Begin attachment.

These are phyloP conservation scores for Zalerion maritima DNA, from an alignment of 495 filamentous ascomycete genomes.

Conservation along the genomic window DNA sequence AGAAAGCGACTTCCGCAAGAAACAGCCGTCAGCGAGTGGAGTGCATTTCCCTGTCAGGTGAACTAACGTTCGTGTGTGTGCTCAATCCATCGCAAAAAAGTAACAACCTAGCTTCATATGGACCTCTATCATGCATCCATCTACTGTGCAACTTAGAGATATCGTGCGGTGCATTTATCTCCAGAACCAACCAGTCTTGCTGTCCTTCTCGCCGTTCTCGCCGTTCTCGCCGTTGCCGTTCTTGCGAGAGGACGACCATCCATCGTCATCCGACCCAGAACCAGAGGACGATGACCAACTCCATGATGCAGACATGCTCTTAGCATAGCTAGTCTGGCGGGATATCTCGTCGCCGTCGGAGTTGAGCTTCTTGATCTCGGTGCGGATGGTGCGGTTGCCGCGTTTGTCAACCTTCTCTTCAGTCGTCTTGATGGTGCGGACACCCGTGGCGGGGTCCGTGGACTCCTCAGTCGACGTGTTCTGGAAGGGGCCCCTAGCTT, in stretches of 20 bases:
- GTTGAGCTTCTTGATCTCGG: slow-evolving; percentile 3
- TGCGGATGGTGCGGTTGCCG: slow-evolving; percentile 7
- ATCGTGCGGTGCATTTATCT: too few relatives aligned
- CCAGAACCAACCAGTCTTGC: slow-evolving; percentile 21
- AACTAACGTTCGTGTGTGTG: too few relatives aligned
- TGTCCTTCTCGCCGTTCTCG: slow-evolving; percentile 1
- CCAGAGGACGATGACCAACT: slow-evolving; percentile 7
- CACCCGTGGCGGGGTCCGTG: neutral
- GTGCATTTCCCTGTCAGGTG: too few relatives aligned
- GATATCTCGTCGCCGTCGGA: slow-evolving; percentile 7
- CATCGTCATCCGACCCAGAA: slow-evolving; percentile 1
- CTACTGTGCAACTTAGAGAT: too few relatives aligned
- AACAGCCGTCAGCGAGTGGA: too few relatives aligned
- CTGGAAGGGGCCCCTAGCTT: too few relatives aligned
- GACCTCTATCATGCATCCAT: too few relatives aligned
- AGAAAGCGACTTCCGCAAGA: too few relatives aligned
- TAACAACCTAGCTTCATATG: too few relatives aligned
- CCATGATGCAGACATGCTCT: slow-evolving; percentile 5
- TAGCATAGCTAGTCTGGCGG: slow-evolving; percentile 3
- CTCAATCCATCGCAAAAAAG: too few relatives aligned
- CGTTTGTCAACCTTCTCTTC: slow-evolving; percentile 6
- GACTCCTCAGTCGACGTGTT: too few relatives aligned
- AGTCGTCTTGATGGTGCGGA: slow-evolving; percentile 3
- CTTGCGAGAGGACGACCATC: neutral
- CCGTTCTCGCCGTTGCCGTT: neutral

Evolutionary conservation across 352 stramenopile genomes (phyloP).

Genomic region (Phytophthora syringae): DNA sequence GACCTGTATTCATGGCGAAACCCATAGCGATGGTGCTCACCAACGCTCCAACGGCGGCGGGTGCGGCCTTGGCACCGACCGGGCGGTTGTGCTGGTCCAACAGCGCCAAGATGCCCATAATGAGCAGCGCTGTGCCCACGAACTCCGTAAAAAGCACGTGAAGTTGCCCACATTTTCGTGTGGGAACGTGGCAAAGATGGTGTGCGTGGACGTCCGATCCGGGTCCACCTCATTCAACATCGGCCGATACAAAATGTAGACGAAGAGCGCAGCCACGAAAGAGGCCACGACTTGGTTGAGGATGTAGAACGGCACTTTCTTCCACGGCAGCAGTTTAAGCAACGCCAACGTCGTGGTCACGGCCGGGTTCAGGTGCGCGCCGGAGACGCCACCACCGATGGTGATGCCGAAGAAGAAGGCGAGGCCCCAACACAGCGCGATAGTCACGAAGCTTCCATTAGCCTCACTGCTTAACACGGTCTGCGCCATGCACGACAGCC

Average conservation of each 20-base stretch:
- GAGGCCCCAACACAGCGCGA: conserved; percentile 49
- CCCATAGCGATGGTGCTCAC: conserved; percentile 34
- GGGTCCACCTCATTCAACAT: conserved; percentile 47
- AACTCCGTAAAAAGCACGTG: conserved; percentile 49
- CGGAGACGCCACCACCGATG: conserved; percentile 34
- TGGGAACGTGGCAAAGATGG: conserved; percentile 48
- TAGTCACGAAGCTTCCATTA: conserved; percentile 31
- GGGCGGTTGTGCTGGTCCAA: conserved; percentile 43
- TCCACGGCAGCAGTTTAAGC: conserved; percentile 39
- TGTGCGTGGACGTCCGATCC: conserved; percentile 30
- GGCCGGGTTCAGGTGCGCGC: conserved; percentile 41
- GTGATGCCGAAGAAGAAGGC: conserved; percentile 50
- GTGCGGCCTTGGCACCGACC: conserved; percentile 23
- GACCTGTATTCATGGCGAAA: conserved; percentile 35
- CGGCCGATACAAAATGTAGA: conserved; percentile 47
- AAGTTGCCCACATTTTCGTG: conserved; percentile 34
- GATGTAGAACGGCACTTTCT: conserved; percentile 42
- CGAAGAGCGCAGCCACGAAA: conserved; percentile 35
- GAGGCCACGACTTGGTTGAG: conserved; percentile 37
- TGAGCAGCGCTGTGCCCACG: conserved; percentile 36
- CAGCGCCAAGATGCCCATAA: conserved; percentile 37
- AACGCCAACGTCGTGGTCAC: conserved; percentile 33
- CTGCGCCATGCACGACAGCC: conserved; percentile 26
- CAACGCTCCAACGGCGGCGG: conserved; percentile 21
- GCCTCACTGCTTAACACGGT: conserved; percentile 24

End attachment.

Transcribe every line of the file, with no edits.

These are phyloP conservation scores for Zalerion maritima DNA, from an alignment of 495 filamentous ascomycete genomes.

Conservation along the genomic window DNA sequence AGAAAGCGACTTCCGCAAGAAACAGCCGTCAGCGAGTGGAGTGCATTTCCCTGTCAGGTGAACTAACGTTCGTGTGTGTGCTCAATCCATCGCAAAAAAGTAACAACCTAGCTTCATATGGACCTCTATCATGCATCCATCTACTGTGCAACTTAGAGATATCGTGCGGTGCATTTATCTCCAGAACCAACCAGTCTTGCTGTCCTTCTCGCCGTTCTCGCCGTTCTCGCCGTTGCCGTTCTTGCGAGAGGACGACCATCCATCGTCATCCGACCCAGAACCAGAGGACGATGACCAACTCCATGATGCAGACATGCTCTTAGCATAGCTAGTCTGGCGGGATATCTCGTCGCCGTCGGAGTTGAGCTTCTTGATCTCGGTGCGGATGGTGCGGTTGCCGCGTTTGTCAACCTTCTCTTCAGTCGTCTTGATGGTGCGGACACCCGTGGCGGGGTCCGTGGACTCCTCAGTCGACGTGTTCTGGAAGGGGCCCCTAGCTT, in stretches of 20 bases:
- GTTGAGCTTCTTGATCTCGG: slow-evolving; percentile 3
- TGCGGATGGTGCGGTTGCCG: slow-evolving; percentile 7
- ATCGTGCGGTGCATTTATCT: too few relatives aligned
- CCAGAACCAACCAGTCTTGC: slow-evolving; percentile 21
- AACTAACGTTCGTGTGTGTG: too few relatives aligned
- TGTCCTTCTCGCCGTTCTCG: slow-evolving; percentile 1
- CCAGAGGACGATGACCAACT: slow-evolving; percentile 7
- CACCCGTGGCGGGGTCCGTG: neutral
- GTGCATTTCCCTGTCAGGTG: too few relatives aligned
- GATATCTCGTCGCCGTCGGA: slow-evolving; percentile 7
- CATCGTCATCCGACCCAGAA: slow-evolving; percentile 1
- CTACTGTGCAACTTAGAGAT: too few relatives aligned
- AACAGCCGTCAGCGAGTGGA: too few relatives aligned
- CTGGAAGGGGCCCCTAGCTT: too few relatives aligned
- GACCTCTATCATGCATCCAT: too few relatives aligned
- AGAAAGCGACTTCCGCAAGA: too few relatives aligned
- TAACAACCTAGCTTCATATG: too few relatives aligned
- CCATGATGCAGACATGCTCT: slow-evolving; percentile 5
- TAGCATAGCTAGTCTGGCGG: slow-evolving; percentile 3
- CTCAATCCATCGCAAAAAAG: too few relatives aligned
- CGTTTGTCAACCTTCTCTTC: slow-evolving; percentile 6
- GACTCCTCAGTCGACGTGTT: too few relatives aligned
- AGTCGTCTTGATGGTGCGGA: slow-evolving; percentile 3
- CTTGCGAGAGGACGACCATC: neutral
- CCGTTCTCGCCGTTGCCGTT: neutral

Evolutionary conservation across 352 stramenopile genomes (phyloP).

Genomic region (Phytophthora syringae): DNA sequence GACCTGTATTCATGGCGAAACCCATAGCGATGGTGCTCACCAACGCTCCAACGGCGGCGGGTGCGGCCTTGGCACCGACCGGGCGGTTGTGCTGGTCCAACAGCGCCAAGATGCCCATAATGAGCAGCGCTGTGCCCACGAACTCCGTAAAAAGCACGTGAAGTTGCCCACATTTTCGTGTGGGAACGTGGCAAAGATGGTGTGCGTGGACGTCCGATCCGGGTCCACCTCATTCAACATCGGCCGATACAAAATGTAGACGAAGAGCGCAGCCACGAAAGAGGCCACGACTTGGTTGAGGATGTAGAACGGCACTTTCTTCCACGGCAGCAGTTTAAGCAACGCCAACGTCGTGGTCACGGCCGGGTTCAGGTGCGCGCCGGAGACGCCACCACCGATGGTGATGCCGAAGAAGAAGGCGAGGCCCCAACACAGCGCGATAGTCACGAAGCTTCCATTAGCCTCACTGCTTAACACGGTCTGCGCCATGCACGACAGCC

Average conservation of each 20-base stretch:
- GAGGCCCCAACACAGCGCGA: conserved; percentile 49
- CCCATAGCGATGGTGCTCAC: conserved; percentile 34
- GGGTCCACCTCATTCAACAT: conserved; percentile 47
- AACTCCGTAAAAAGCACGTG: conserved; percentile 49
- CGGAGACGCCACCACCGATG: conserved; percentile 34
- TGGGAACGTGGCAAAGATGG: conserved; percentile 48
- TAGTCACGAAGCTTCCATTA: conserved; percentile 31
- GGGCGGTTGTGCTGGTCCAA: conserved; percentile 43
- TCCACGGCAGCAGTTTAAGC: conserved; percentile 39
- TGTGCGTGGACGTCCGATCC: conserved; percentile 30
- GGCCGGGTTCAGGTGCGCGC: conserved; percentile 41
- GTGATGCCGAAGAAGAAGGC: conserved; percentile 50
- GTGCGGCCTTGGCACCGACC: conserved; percentile 23
- GACCTGTATTCATGGCGAAA: conserved; percentile 35
- CGGCCGATACAAAATGTAGA: conserved; percentile 47
- AAGTTGCCCACATTTTCGTG: conserved; percentile 34
- GATGTAGAACGGCACTTTCT: conserved; percentile 42
- CGAAGAGCGCAGCCACGAAA: conserved; percentile 35
- GAGGCCACGACTTGGTTGAG: conserved; percentile 37
- TGAGCAGCGCTGTGCCCACG: conserved; percentile 36
- CAGCGCCAAGATGCCCATAA: conserved; percentile 37
- AACGCCAACGTCGTGGTCAC: conserved; percentile 33
- CTGCGCCATGCACGACAGCC: conserved; percentile 26
- CAACGCTCCAACGGCGGCGG: conserved; percentile 21
- GCCTCACTGCTTAACACGGT: conserved; percentile 24